In Europe, research shows digital footfall to event ticket sales sites has collapsed in recent months, with only travel agencies harder hit by concerns over the virus. According to Comscore, visits to ticketing sites fell by 47% in France, 12% in Germany, 52% in Italy, 55% in Spain and 26% in the UK between 17–23 February and 9–5 March.

The figures come as associations in the the UK warn of a cashflow “crisis” amid widespread concert cancellations – with British artists and managers alone expected to lose more than £60 million should a ban on mass gatherings last for the next six months – and other sectors, including cinema and aviation, similarly grapple with an unprecedented drop-off in ticket sales.

In countries including Germany, Spain, the Netherlands, Portugal, the UK, Russia and Kazakhstan, associations representing cash-strapped local operators are pushing for an extended refund grace period (up to 365 days), to be permitted to give vouchers in lieu of cash refunds, or a combination of the two.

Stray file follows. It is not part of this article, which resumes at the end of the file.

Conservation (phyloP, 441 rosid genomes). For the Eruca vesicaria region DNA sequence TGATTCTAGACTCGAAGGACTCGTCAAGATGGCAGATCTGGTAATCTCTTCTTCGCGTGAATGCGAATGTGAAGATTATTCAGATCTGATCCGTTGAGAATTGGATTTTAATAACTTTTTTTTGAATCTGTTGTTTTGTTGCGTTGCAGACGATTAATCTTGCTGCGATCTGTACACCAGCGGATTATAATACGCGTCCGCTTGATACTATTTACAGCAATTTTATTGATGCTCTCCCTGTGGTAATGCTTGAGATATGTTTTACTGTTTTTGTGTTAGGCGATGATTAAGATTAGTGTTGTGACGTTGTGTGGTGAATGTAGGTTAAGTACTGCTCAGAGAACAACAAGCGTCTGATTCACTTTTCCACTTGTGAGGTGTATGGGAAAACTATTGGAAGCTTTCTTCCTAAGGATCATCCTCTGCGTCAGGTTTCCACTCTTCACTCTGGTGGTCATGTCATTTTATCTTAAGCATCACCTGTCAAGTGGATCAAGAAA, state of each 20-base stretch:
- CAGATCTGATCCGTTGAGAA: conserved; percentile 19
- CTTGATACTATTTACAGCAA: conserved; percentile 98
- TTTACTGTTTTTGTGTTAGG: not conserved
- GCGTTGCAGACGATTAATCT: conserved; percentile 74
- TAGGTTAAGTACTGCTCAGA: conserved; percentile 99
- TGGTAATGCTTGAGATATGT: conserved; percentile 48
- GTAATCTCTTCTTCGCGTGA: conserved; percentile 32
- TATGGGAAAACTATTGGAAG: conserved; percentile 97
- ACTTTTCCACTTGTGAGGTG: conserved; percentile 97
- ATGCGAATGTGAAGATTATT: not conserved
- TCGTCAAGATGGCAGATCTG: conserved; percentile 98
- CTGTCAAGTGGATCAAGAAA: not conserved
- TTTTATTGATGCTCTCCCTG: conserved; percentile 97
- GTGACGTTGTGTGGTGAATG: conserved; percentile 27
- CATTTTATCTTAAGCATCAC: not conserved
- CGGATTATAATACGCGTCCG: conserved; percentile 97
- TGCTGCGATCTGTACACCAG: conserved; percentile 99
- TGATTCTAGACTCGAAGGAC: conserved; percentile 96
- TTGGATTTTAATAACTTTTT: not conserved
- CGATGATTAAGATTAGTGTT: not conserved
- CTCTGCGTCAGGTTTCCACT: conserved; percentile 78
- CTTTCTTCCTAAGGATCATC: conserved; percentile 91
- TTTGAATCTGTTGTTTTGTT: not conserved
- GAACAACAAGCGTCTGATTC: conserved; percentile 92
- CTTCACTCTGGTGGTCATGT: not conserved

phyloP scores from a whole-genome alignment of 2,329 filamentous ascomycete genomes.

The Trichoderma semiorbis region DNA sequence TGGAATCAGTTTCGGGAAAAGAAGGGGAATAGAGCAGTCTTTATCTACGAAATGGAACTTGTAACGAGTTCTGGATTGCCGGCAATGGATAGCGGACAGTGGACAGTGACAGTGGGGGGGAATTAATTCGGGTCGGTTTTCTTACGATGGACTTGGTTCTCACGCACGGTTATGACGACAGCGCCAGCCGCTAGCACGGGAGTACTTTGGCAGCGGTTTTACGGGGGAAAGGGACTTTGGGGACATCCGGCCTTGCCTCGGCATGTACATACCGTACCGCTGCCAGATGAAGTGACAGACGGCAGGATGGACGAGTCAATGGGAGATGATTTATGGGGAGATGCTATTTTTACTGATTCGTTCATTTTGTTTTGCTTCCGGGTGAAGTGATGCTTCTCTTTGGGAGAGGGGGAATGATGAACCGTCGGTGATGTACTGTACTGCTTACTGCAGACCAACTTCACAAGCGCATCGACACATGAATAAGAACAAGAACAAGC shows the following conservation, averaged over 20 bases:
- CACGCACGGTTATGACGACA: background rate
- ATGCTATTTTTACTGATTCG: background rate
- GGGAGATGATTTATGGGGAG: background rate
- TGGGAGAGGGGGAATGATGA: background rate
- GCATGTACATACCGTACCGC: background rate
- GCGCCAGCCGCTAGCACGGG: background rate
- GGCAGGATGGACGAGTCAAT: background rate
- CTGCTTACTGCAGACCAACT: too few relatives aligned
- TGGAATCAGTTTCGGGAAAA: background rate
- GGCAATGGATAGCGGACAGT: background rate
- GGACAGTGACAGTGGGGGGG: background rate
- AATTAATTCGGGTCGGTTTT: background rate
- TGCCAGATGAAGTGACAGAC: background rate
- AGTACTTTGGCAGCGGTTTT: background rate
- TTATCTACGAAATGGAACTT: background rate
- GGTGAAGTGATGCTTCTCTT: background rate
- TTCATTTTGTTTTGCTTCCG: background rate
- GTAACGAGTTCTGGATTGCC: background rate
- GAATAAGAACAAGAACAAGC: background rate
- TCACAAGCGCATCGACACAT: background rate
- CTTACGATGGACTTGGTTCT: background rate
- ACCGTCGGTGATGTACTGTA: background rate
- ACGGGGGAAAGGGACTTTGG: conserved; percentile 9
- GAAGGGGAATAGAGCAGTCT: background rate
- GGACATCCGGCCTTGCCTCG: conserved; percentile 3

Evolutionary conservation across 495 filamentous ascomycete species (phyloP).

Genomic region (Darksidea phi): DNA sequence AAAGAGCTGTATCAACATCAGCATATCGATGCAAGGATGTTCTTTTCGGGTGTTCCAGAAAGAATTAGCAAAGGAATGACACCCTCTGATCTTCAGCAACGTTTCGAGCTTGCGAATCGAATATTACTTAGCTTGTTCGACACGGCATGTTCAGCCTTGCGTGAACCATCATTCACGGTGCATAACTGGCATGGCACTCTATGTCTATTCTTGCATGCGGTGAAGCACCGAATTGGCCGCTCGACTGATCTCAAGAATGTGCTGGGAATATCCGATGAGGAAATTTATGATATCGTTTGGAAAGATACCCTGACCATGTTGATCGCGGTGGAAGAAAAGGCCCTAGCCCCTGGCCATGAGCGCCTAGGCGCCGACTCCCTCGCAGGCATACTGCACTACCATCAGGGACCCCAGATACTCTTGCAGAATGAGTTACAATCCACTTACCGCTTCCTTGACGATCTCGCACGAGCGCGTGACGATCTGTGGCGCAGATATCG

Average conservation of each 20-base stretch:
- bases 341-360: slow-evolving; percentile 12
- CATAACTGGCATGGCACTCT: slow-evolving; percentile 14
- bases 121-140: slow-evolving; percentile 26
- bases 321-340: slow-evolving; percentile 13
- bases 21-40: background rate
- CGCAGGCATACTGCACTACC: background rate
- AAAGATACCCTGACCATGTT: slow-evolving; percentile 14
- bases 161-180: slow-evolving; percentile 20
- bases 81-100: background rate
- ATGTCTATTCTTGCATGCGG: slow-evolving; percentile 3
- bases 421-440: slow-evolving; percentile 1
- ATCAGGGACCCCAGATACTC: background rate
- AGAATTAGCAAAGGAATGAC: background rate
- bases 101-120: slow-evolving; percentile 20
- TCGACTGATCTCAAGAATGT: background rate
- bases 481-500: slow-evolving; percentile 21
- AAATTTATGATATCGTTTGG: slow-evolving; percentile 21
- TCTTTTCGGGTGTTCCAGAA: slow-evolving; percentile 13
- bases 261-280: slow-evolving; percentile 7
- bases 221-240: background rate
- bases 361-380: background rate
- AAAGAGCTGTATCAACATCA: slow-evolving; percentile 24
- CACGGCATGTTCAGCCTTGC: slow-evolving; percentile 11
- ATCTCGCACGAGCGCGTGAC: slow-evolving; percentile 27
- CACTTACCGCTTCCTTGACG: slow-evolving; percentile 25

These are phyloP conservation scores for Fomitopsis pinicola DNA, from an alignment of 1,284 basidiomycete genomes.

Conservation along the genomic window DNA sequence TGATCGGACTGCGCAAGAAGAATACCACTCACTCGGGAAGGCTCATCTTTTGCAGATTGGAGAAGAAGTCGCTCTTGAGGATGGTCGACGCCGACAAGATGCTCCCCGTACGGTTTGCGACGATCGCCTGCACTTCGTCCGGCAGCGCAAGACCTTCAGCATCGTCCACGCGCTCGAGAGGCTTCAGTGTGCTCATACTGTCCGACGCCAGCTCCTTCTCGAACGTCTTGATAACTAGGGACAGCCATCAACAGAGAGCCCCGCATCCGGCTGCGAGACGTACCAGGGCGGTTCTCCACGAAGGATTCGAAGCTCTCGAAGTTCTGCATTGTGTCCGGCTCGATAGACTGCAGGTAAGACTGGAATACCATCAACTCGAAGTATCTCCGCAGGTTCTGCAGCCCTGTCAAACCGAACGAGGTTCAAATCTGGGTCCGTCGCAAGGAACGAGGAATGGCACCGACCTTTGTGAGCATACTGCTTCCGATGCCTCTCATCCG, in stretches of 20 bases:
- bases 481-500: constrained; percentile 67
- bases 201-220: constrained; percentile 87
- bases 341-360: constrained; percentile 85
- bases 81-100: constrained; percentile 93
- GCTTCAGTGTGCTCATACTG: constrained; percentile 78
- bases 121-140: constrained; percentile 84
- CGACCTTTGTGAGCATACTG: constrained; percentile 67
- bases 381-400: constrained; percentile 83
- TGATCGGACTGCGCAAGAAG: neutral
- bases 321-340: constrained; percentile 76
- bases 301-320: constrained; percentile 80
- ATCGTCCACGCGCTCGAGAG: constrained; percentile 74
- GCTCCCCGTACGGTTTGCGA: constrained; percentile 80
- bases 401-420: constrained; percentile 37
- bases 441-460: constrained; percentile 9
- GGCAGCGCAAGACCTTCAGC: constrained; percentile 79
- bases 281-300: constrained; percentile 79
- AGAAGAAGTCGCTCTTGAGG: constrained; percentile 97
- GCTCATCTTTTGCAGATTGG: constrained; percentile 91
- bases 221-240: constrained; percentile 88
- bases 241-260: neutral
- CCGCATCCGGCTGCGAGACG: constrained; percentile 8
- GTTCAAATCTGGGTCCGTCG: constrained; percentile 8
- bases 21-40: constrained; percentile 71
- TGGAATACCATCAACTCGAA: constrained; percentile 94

“If you can afford it, you should consider whether it is really necessary to return your ticket for a refund,” reads a blog from Ticketmaster Germany, which is supporting the European Association of Event Centres (EVVC)’s #keepyourticket campaign. “Every ticket that is not returned helps organisers, venues and [sports] clubs, even after the coronavirus has passed, and enables them to be able to organise great events in future.”

The EVVC, which represents arenas and conference centres in central and southern Europe, is inviting its members to support the campaign by sharing text and visual materials calling for solidarity with promoters and venues. “For organisers, suppliers and cultural professionals, the corona pandemic is a threat to their existence,” says the association.

“If you can afford it, you should consider whether it is necessary to return your ticket for a refund”